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33

The design assumes USB provides a regulated 5v so no further regulation is necessary. The power connecter is meant to accept a wider range of voltage and regulate it to 5v, and the kind of regulators used on the Arduino board need that much higher voltage to provide regulation. If you already have a regulated +5v source you can supply it to the 5v pin. You'...


24

No. You can draw power from the 5v and VIN pins on the arduino. VIN is the completely unaltered input power before the regulator (it will be useless if regulated 5v is supplied directly). Outputting power is what the 5v pin is intended to be used for, not as a power input. From the arduino website: 5V. This pin outputs a regulated 5V from the regulator ...


22

Consideration (go down for the actual solution) If you have a lot of different China-Arduino-clones, the easiest way will be to just test it. The cloned Arduinos use a lot of different voltage regulators and often you won't even be able to find datasheets for them on Google. Someone here provided an Arduino sketch which helps you identify the frequency ...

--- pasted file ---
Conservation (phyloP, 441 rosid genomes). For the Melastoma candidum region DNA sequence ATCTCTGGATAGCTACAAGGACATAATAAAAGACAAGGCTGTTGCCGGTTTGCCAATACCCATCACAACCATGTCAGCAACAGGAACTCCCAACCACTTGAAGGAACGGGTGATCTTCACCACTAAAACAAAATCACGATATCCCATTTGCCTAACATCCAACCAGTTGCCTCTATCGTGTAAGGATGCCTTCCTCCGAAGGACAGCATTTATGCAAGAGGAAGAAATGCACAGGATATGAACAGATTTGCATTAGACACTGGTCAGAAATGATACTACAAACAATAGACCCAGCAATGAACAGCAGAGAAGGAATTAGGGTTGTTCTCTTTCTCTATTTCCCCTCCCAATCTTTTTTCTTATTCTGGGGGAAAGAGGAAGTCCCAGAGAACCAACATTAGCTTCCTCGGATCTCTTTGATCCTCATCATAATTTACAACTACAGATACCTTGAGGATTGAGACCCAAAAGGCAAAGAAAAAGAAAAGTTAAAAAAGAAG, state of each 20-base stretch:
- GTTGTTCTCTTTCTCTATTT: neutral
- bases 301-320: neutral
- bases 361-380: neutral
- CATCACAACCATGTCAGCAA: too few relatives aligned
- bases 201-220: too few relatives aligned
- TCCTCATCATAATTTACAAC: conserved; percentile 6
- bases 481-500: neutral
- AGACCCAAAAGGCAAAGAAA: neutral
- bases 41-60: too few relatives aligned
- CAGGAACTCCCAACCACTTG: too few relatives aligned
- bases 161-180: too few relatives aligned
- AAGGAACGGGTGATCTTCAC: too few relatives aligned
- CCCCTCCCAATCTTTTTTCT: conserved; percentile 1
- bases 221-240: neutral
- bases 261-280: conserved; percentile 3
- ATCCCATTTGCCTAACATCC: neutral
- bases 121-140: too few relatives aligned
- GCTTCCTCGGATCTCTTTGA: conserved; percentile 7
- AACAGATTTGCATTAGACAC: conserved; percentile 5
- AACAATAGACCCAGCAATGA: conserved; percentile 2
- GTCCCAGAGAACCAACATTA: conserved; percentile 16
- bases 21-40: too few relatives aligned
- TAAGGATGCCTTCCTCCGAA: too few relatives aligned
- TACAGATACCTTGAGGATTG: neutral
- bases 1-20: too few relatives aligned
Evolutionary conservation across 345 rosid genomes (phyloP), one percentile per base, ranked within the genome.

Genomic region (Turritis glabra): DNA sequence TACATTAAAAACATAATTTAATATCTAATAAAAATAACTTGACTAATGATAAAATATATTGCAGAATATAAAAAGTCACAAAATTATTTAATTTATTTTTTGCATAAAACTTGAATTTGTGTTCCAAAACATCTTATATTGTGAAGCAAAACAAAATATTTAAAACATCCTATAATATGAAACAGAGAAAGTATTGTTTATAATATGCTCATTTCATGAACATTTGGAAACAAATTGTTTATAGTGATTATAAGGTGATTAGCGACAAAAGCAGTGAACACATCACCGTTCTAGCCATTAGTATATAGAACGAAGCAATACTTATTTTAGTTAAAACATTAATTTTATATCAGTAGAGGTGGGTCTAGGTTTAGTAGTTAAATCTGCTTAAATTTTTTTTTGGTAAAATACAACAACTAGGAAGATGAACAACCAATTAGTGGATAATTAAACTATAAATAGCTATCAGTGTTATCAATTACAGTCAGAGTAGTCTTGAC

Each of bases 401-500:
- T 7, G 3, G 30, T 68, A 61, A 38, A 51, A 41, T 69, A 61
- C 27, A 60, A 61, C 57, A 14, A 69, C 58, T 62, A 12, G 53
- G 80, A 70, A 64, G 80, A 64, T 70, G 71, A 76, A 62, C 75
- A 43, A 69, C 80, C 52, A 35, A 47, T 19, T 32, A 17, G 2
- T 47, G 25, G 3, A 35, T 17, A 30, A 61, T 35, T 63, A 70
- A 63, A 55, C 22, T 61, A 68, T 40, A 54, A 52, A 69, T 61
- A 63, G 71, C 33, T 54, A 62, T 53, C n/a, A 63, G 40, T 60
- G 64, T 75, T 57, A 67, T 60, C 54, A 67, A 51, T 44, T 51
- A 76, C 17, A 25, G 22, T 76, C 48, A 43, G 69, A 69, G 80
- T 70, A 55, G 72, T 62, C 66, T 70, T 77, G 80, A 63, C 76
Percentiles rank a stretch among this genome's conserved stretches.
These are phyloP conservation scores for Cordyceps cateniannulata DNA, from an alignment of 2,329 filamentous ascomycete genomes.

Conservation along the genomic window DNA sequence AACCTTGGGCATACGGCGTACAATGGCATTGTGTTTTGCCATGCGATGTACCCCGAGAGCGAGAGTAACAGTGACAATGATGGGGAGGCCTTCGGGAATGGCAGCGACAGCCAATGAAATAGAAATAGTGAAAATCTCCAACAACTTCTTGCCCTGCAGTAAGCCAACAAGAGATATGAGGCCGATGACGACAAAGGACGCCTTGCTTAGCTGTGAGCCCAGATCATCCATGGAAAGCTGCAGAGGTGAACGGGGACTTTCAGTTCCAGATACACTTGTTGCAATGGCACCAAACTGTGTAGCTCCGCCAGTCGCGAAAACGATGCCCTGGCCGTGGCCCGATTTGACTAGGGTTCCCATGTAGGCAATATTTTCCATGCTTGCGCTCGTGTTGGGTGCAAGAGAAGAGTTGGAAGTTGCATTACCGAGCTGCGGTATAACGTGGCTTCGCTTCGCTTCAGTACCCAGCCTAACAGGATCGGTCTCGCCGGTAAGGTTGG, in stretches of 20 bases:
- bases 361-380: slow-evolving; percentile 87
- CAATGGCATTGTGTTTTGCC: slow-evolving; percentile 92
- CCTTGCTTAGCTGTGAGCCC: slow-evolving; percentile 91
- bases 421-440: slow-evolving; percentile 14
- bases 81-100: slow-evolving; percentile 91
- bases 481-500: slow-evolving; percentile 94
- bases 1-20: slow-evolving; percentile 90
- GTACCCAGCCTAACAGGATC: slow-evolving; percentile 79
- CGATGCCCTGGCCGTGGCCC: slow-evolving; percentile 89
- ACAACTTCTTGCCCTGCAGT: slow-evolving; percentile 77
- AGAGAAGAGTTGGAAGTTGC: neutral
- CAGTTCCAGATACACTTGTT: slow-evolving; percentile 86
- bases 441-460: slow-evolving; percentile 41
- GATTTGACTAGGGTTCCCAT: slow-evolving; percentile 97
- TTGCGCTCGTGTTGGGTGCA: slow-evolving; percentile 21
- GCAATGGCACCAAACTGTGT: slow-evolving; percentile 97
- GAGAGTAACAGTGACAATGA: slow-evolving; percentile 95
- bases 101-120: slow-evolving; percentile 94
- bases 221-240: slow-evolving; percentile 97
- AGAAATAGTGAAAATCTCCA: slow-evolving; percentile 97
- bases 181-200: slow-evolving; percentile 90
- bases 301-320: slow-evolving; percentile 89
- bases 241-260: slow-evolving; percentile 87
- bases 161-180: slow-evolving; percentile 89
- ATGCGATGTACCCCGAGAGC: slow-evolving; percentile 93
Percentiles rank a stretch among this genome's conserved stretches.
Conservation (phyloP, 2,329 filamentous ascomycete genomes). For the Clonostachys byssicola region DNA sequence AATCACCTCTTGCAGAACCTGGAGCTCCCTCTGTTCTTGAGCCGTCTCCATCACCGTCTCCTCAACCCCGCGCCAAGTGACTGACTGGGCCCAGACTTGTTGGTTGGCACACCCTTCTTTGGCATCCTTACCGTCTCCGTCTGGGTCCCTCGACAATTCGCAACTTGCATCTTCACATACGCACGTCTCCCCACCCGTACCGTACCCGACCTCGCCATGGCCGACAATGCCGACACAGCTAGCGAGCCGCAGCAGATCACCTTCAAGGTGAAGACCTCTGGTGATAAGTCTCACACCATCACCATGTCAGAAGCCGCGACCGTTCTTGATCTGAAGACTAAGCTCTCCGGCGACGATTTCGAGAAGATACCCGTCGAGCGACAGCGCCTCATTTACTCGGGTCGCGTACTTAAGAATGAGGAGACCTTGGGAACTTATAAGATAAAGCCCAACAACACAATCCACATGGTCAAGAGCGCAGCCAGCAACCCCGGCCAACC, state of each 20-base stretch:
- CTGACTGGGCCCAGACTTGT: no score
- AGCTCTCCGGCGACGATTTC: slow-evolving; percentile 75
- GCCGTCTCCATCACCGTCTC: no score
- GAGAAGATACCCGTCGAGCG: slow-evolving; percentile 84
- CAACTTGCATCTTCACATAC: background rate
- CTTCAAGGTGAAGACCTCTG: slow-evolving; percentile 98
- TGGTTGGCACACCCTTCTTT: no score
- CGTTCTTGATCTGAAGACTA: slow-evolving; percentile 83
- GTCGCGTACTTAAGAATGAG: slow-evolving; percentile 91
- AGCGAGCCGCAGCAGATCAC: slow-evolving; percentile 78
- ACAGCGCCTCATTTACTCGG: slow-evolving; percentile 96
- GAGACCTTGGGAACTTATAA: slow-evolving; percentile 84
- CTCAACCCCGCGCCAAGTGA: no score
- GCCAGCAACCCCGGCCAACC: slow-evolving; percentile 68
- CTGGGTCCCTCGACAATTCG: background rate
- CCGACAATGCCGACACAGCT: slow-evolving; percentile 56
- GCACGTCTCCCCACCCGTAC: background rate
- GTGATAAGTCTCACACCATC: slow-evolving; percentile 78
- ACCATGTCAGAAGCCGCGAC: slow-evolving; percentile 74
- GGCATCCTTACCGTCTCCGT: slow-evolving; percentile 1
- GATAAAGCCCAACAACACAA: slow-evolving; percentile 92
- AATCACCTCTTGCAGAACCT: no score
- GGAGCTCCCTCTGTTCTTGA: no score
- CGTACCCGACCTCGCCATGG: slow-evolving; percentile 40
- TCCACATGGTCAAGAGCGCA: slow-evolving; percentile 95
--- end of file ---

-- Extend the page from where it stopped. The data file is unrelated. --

18

The genuine Pro Mini's use a MIC5205 regulator which should accept up to 16V at it's input normally, with an absolute maximum of 20V. It's unlikely that the regulator would be damaged by 15.1V. However, the component you have indicated that has blown is a capacitor. SMD capacitors are available in different voltage ratings, typically 4V, 6.3V, 10V, 16V, 25V,...


18

The regulator should be marked K850(5.0V) or K833(3.3V). The 16MHz resonator may be marked with "A1" or "A'N" The 8MHz resonator may be marked with "80'0" As others have indicated, you can apply up to 12V at the RAW pin, and measure the output of the regulator.


16